Now of course, our profession is open to discussions of many emotions ‘on the job’: fatigue induced exasperation (ie I had to pull an all-nighter to get that conference paper in. This was one of those 70 hour work weeks. Thank god it is the end of term!  I need a break!);  student or colleague induced frustration (ie why don’t they just read the syllabus!  Why are we dedicating another staff meeting to this issue?’  Why haven’t they responded to my emails on the proposed policy changes!) and last but not least  moments of  joy (ie My article/book/chapter got accepted!  I received a huge research grant!  My grad student landed a tenure track job!).

However, in many (if not most) situations, emotion is frowned upon in our profession.  We are expected to ‘objectively reflect and analyze’ in our research and act rationally (or even coldly) in the face of specific policy changes  that affect our jobs.  This focus on objectivity and rationality that is so central to our jobs is transmitted to our classrooms, where we encourage student to focus on the empirics of a situation, not be clouded by personal opinions or normative statements of what ‘should be’.  Students are welcome to opinions, but these must be prefaced by an objective, verifiable set of rational arguments.  Emotion, if permitted at all, must first be mediated by these non-emotional filters.  And of course, in most cases and in most situations this is perfectly fine and desirable, but what are the limits of this strict adherence the rational/unemotional academic mode?

Without going into too much detail, the stark reality of the limits of the non-emotional approach to knowledge, service and leadership that are dominant in our profession came up and smacked me across the face a few weeks ago.  A deeply personal situation intersected with my own field of research and teaching (peace studies specifically and politics more generally).  Every cold hard fact and every abstract theory that I have used over the course of my scholarly career failed me.  Failed me in terms of my ability to understand the situation I found myself in, failed me in terms of understanding what could be done, what should be done to resolve the injustice and suffering that  political violence creates.  In that moment I felt that my life’s work and the knowledge I  would be imparting to my students in the coming days and weeks was insignificant—perhaps even counterproductive in the way it tried to quantify, qualify, explain and examine in a detached, objective  or ‘rational’ way.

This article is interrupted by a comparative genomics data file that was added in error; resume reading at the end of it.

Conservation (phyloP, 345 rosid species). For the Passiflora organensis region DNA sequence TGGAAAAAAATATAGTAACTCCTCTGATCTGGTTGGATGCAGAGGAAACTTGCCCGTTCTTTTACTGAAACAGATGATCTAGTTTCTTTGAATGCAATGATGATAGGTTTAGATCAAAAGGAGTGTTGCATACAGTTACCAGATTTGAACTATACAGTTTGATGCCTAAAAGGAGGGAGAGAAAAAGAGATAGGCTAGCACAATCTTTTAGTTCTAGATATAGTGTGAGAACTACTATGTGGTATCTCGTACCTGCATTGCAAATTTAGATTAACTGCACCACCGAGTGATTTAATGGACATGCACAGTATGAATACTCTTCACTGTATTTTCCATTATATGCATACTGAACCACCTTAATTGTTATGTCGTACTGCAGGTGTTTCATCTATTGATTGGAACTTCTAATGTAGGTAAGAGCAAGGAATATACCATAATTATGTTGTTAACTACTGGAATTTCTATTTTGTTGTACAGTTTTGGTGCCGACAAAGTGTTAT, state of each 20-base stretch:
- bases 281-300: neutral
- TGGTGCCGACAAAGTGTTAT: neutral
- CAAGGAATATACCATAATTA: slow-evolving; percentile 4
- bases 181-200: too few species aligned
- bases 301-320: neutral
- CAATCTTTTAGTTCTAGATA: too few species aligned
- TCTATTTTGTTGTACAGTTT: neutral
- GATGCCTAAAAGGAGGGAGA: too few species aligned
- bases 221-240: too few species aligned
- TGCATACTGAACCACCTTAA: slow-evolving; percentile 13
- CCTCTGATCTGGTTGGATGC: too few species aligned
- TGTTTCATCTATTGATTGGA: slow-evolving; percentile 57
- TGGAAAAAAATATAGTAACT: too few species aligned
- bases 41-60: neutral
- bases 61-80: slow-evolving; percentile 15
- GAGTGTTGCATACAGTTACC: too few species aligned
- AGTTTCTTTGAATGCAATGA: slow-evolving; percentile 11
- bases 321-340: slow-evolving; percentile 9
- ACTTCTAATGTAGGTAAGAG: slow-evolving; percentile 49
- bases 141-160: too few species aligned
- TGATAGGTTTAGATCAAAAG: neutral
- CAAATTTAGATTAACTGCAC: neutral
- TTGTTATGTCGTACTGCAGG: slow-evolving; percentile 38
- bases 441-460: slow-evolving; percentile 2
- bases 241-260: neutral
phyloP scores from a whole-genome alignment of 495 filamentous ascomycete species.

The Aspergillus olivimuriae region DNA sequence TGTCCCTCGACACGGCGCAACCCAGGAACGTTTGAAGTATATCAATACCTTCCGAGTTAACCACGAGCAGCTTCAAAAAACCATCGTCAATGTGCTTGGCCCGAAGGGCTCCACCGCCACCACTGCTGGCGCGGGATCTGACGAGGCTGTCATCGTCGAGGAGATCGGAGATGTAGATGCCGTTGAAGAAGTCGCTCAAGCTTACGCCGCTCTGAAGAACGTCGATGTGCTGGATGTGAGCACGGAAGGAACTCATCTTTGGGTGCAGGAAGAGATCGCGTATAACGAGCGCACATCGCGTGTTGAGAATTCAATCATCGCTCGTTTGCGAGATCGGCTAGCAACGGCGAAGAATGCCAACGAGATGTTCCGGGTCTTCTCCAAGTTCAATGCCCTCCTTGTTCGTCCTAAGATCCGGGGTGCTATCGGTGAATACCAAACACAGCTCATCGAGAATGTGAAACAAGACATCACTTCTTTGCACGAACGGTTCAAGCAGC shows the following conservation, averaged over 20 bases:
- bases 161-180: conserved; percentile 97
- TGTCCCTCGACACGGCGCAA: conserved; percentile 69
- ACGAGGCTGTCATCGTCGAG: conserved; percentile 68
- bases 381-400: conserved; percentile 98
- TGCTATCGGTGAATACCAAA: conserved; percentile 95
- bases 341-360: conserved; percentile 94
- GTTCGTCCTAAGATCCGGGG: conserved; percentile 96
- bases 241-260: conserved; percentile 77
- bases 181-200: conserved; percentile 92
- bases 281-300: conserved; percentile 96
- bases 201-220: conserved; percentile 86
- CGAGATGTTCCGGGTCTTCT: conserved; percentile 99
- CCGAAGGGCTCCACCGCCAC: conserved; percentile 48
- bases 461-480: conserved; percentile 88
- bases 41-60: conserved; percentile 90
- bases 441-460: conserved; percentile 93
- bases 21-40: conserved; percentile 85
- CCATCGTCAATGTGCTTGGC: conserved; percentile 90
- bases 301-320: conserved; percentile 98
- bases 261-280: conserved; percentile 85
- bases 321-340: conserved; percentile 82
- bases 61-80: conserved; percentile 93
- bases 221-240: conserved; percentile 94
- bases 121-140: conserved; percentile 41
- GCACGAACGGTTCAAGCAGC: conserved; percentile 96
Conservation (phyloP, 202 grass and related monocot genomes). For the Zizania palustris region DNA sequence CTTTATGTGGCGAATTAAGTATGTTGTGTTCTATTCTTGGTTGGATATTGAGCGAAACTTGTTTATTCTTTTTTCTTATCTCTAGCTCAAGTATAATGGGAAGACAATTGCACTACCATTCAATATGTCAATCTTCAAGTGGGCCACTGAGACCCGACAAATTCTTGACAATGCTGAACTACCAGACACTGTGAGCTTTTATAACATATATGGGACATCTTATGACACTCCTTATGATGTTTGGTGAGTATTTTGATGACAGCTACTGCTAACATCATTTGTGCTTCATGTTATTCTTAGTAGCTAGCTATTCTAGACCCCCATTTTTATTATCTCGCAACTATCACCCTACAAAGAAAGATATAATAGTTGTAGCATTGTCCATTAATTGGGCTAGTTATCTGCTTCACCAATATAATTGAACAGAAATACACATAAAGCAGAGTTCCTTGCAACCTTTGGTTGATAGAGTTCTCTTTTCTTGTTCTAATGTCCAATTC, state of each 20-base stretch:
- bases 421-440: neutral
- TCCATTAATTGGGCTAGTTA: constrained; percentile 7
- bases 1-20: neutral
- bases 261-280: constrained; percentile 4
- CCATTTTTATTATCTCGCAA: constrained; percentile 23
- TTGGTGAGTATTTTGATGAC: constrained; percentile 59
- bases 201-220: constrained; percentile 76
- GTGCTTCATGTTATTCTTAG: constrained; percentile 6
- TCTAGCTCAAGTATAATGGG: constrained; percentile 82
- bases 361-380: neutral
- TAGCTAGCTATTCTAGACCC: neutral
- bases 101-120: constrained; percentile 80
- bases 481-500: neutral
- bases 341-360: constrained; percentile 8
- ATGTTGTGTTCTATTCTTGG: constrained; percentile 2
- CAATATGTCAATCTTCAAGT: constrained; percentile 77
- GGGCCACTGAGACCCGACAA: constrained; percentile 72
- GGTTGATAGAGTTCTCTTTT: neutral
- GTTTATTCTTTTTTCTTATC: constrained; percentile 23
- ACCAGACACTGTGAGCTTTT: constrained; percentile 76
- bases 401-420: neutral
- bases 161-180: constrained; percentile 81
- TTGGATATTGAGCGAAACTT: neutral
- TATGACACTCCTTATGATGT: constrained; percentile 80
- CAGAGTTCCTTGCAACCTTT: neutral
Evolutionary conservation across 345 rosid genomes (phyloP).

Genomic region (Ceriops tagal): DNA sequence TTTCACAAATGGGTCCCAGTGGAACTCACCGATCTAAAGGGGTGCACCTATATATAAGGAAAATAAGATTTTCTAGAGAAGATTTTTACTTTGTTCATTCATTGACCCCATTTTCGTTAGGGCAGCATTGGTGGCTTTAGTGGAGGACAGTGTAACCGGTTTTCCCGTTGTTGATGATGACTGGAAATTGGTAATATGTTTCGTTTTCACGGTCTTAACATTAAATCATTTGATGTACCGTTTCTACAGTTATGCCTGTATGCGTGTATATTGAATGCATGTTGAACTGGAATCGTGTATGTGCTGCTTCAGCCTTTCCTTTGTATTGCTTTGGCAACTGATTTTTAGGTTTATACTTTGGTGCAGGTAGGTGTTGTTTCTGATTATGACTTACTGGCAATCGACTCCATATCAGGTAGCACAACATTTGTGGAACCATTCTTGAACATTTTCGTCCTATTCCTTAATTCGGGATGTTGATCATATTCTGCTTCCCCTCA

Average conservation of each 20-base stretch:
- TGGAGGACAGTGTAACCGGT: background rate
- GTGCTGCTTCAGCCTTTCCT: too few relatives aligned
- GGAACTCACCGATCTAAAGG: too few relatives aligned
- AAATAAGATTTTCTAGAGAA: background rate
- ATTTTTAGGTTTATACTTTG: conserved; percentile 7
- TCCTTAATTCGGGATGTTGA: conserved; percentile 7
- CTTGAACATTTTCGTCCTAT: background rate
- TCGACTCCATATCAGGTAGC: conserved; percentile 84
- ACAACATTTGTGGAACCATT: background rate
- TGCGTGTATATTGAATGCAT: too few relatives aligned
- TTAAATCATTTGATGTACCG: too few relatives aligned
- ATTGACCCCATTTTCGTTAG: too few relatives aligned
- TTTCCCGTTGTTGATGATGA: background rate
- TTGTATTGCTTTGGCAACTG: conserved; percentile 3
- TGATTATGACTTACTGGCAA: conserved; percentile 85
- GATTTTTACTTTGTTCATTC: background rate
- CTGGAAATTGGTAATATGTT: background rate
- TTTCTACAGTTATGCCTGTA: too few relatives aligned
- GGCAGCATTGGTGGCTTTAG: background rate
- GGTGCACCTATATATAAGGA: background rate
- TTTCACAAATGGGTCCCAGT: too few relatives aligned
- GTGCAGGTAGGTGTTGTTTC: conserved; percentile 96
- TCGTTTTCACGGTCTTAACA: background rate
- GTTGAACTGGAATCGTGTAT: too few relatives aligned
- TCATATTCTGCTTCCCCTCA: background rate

My reaction came as a shock to me.  I have studied and spent time in conflict affected zones for over a decade.  I have met and interviewed countless individuals who have experienced the worst that political violence has to offer.  I have felt with my own hands, seen with my own eyes and heard with my own ears the realities of war.  The problem(?), I now realize, is that in all of these cases I then filtered my experiences through an objective set of frameworks (liberalism, hybridity, agonism) via accepted  social scientific methods (interviews, coding, software packages).  In doing so, it appears that I was able to shelter myself from much of the reality of what I had learned—the emotional, the struggle, the tangible and often unresolvable injustices that human beings are experiencing daily.  Self preservation some might say, shoddy scholarship in the sense of failing to capture a significant reality of the situation I might say!

The collision of what was fundamentally a personal issue with my professional life (and in particular, how and what I teach) led to tears.  Yep, I said it.  I cried about my research, cried about my teaching, cried about the tangible situation in front of me, all together, all wrapped up into one.  Perhaps this will make me seem ‘silly or weak’ in the eyes of some students or colleagues.  So be it.